For any current or wannabe chief information security officer (CISO), the phrase “may you live in interesting times” has likely taken on a highly personal meaning. As Robert F. Kennedy once remarked, “Like it or not, we live in interesting times. They are times of danger and uncertainty; but they are also more open to creative energy than any other time in history.”

This is quite an accurate summary of the contemporary CISO’s situation. Information technology (IT) has recently enabled more creative and transformational opportunities for businesses than perhaps in any other time in history. At the same time, IT has enabled entirely new levels of security-related risk and uncertainty.

With this in mind, what sort of experience and skills do today’s CISOs — and the CISOs of tomorrow — need to have?

As a foundation, remember that the single most important focus for CISOs today is relevance, meaning they must be connected with and valued by the organization they support. These two attributes actually point at some of the most important skills for today’s CISO, but we’ll come back to that later.

A Tale (Actually, a Retail) of Two CISO Candidates

First, let’s conduct a simple thought experiment. You have just been put in charge of hiring the executive to be in charge of the information security function at a large discount retailer. Here are two hypothetical candidates:

Candidate No. 1: A 20-year industry and company veteran with limited technical experience

  • Has an undergraduate degree in retail merchandising
  • Has a master’s degree in business administration
  • Started with the company as an assistant buyer
  • Left the company and later rejoined to run its call centers
  • Promoted from within to oversee all technology services, including corporate systems, guest systems, supply chain systems, IT services, website/digital assets, data warehouse, business intelligence, software quality and software testing

Candidate No. 2: A 20-year industry veteran with limited industry experience

  • Has an undergraduate degree in computer studies
  • Worked two years as a programmer analyst for a technology consulting firm
  • Spent one year as a network systems engineer for a high-tech vendor
  • Worked two years as a global services systems engineer for a high-tech vendor
  • Worked 11 years in multiple security and compliance roles (including CISO) in an unrelated industry
  • Spent two years as CISO in an unrelated industry

You’re in charge. Which background do you think would more likely help the person hired to be your CISO to connect with and add value to the organization? Deep industry and company experience with lighter technical skills? Or an outsider to the industry and to the company with deep technical skills and functional experience?

The right answer, of course, is that there is no right answer; there are many factors involved in selecting the right C-level executive for any given organization. In the particular real-world case upon which this hypothetical example is loosely based, however, the role was originally held by Candidate No. 1, who was subsequently replaced by Candidate No. 2 in the aftermath of a significant security breach. Experience shows that in “interesting times,” it’s very common for the pendulum to swing hard from one direction to the other, especially at the senior leadership level.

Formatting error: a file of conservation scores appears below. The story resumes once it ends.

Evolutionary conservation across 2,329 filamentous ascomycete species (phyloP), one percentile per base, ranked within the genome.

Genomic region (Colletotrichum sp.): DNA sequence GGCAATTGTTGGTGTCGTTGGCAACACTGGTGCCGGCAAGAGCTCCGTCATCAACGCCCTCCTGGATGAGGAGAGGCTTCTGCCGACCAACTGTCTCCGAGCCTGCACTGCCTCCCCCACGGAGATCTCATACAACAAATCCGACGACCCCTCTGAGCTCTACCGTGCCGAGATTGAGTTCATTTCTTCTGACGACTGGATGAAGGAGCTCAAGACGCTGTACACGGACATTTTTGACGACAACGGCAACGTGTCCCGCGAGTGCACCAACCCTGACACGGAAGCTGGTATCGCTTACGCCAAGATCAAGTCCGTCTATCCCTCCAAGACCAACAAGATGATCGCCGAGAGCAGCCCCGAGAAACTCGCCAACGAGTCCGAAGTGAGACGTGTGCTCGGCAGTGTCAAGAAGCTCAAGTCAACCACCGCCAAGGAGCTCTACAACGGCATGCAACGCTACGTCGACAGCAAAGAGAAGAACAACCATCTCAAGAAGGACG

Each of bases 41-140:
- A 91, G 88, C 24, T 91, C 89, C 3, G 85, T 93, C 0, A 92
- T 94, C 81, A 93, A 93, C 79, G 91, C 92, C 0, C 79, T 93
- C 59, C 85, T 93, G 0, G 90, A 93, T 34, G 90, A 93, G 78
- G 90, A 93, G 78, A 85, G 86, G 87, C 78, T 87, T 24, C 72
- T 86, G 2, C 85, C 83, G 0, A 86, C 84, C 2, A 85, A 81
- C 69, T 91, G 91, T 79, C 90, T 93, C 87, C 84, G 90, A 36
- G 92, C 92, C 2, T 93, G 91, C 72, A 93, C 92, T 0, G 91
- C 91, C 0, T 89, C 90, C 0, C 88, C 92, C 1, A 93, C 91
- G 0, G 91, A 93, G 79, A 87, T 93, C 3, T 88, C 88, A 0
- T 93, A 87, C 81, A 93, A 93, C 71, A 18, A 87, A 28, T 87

Emerging CISO Candidates: The Business-Oriented Technologist and the Tech-Savvy Businessperson

In the IBM Center for Applied Insights report titled “A New Standard for Security Leaders,” conversations with 41 current information security leaders surfaced some of the following consistent advice for achieving success as a CISO:

  • Have a strong security strategy and policy
  • Maintain comprehensive and holistic risk management
  • Keep effective relations with business leaders
  • Make concerted communications efforts

These four ideas effectively echo the previous point about relevance: The last two are about connecting with the organization, and the first two are about adding value. Perhaps the overarching theme is that the next generation of security leaders needs to bridge the gap between technology and business.

The IBM report drives this home in a subtle way when it notes that “security leaders believe these activities are increasingly important as they build on their technology competencies and expand their business acumen.”

This is a general statement, but it matches with experience: Most current security leaders tend to be technical people who are working to add business skills as opposed to the other way around.

The Future CISO: 10 Distinguishing Characteristics

One vision for the skills and experience needed by the next-generation chief information security officer is an ongoing transition to servant-leadership containing the 10 characteristics described by Larry C. Spears. In a slightly modified summary and regrouping of these 10 characteristics, servant-leaders are distinguished as excellent when they are:

  • Communicators, with the ability to listen, empathize, heal divisions and persuade/build consensus
  • Strategists, with strengths in awareness, conceptualization and forward thinking
  • Builders, with a commitment to stewardship, growth of people and growth of the community

Today’s security leaders have already started to recognize that “the skills that got them there were not the skills that are enough to keep them there,” as a wise colleague once observed. Continued progress down this path will result in even greater relevance to their respective organizations.

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